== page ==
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State legislators push for studying urban violence

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There are certainly an array of topics discussed around New Jersey each day. From the economy and jobs to healthcare to taxes to state and city budgets. While there have been some conversations about reforms related to guns and violence, Governor Chris Christie has been mostly against sensible changes for the state after Democrats in the State Legislature how guided a robust package of laws to his desk.

With a growing need for more attention on addressing violence in the state, a handful of state legislators have stepped up and have specifically targeted urban violence. It is not a new story or development that Newark among other urban cities in the state has had its share of issues with violence. There were strides during part of the last decade in the right direction but with less police officers and forces working against reformers things began to slide back in the opposite direction. That is where state Senator Ronald Rice (D-28) and Assemblyman Ralph Caputo (D-28) and Assemblywoman Cleopatra Tucker (D-28) come in. The three represent a district that encompasses part of Newark.

They decided to focus their attention on stemming violence in urban areas and came up with a joint resolution to set up a commission to study causes of urban violence and possible solutions.

As Rice would state,

I believe Newark is going to go back to where we started in 1967 (referring to the historic riots of that year). It’s difficult not to have jobs and not have opportunities. I fear cities such as Newark becoming powder kegs that could explode in violence as cities did in 1967.

The panel would report in 3 intervals: after 6 months, after 1 year, and after 18 months. Each time findings would be sent to the governor.

Rice would add,

We’re hoping to come back and deal with substance. We have to go back and identify the causation of this violent crime.

As mentioned, there was progress for a stretch of a few years in Newark. However, homicides last year reached triple digits for the first time in seven years.

Caputo would also express,

This is an epidemic nationally. We’re somewhat numb to those situations that occur within certain boundaries. The leadership is not there to speak out and address these situations. We cut cops in Newark and no one says a damn word.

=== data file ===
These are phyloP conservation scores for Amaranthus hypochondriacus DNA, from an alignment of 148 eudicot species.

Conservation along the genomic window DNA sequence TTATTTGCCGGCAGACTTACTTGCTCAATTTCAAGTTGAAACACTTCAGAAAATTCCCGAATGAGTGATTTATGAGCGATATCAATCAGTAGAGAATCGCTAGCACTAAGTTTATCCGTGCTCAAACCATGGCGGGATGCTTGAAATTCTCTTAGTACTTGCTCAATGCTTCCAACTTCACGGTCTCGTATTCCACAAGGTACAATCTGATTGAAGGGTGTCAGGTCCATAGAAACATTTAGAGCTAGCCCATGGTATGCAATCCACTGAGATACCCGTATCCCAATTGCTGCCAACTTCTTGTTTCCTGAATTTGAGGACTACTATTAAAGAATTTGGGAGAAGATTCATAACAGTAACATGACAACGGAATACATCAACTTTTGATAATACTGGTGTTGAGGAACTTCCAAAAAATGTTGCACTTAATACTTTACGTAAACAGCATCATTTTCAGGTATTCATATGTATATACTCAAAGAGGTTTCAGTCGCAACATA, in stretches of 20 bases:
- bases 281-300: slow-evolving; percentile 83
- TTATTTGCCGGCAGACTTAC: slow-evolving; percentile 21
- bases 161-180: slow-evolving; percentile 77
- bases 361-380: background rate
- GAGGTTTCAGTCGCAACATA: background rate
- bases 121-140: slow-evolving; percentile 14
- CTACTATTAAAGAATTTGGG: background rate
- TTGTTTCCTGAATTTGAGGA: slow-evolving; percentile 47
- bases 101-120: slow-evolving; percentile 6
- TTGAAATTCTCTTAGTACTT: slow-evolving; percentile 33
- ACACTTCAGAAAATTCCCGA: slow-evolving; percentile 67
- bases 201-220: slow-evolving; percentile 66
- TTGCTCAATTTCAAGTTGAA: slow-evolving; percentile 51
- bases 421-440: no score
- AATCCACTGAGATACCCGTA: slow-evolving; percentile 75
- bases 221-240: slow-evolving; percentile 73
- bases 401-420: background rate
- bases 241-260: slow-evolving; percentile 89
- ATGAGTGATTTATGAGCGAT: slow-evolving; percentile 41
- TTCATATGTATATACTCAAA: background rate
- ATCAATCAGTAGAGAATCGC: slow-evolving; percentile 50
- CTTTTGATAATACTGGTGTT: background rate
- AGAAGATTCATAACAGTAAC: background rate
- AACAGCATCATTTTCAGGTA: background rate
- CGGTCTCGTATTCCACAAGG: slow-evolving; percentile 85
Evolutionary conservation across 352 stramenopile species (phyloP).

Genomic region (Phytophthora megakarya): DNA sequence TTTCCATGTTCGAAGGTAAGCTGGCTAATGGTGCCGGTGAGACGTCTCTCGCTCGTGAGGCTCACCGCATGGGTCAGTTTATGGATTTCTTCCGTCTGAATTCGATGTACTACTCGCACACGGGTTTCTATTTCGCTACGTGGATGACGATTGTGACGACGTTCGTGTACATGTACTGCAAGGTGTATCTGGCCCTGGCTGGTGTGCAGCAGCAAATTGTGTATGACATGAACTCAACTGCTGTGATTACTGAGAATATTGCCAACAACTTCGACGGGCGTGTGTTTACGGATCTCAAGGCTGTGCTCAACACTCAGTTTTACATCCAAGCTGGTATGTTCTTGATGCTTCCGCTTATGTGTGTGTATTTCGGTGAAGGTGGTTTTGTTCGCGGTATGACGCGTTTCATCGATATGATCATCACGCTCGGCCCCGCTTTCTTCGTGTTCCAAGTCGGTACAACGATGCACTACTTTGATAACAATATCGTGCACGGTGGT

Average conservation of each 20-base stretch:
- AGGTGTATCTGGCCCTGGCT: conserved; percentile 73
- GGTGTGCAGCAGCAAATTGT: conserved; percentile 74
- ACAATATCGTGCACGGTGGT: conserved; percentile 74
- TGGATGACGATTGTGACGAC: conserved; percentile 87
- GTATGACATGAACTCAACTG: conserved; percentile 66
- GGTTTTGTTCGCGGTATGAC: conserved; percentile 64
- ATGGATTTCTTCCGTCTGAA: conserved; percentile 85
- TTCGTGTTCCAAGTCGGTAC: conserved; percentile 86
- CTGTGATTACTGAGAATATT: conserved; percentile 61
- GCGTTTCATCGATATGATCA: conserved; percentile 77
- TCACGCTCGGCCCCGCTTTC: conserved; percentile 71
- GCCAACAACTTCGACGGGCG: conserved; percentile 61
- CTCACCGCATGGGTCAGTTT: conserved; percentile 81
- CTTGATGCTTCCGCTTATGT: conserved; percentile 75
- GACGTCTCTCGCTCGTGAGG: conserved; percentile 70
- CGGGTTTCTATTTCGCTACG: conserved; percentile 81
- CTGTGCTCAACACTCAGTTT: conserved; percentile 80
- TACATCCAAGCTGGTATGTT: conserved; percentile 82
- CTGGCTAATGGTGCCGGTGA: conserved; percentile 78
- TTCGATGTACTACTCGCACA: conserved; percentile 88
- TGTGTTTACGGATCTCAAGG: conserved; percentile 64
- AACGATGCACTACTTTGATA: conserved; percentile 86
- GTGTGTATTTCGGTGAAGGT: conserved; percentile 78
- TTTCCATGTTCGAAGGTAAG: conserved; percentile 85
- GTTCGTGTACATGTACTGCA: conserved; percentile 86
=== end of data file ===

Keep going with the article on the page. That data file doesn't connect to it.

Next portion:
This is not the first time the state has seen a commission like this. Ironically enough, there was a National Commission on Civil Disorders formed in 1967 to respond to the turbulent unrest and violence since in American cities like Newark.

With unemployment still a major issue and those without education or a structured setting and focus, there is a higher likelihood that violence will increase.

Rice would speak to that combustible combination especially when linking events of nearly 50 years ago to today. He would voice,

In this state and in this country, we have come full circle to where we were in 1967 during the urban disturbances that took place.

Rice would also point out something that many supporters of more reform with gun violence have mentioned: there are daily shootings and violence in cities around New Jersey and across the country not just major events that draw the most attention and analysis.

While there have been roadblocks for reform with a Republican governor, the three legislators are hoping to rally members of their party and potentially a few from the other side of the aisle to get conversation and results in the right direction.

Fighting against eliminating environments like after school programs and centers that provide a structured outlet for those in areas where they might be more at risk of acting negatively or being a target of urban violence is also key to this overall conversation.

It would not be too long before two more Democratic members of the State Legislature would call on the governor to appoint members to a commission to study violence.

State Senator Ray Lesniak (D-20) and Assemblyman Joseph Cryan (D-20) sponsored a bill that was signed into law last year that would establish a commission to study violence. They too are calling on the governor to do more and get action started.

As Lesniak would exclaim,

We need to do all that we can to get a better understanding of the root causes of violence so that we can act to make our communities, schools and workplaces safer from the tragedies that have taken the lives of so many. The governor needs to make his appointments so that the study commission can get to work.

Cryan would add,

Further inaction puts the state farther away from finding the right solutions to address the growing epidemic of violence. It’s irresponsible for the administration to place this task on the back burner. The sooner the commission members are appointed the better. Let’s get back on track and allow the commission to do its work.

This matter should not be viewed as partisan issue. This is something that the state has grappled with for far too long. There has been some progresses as well as setbacks. Cities like Newark, Paterson, and Camden have seen continued violence. Legislators, city governments, and other officials have attempted to make necessary changes. A commission like this one would be a step in the right direction in getting a firmer grasp on the state of urban violence and what changes need to be made to prevent further high levels of violence.

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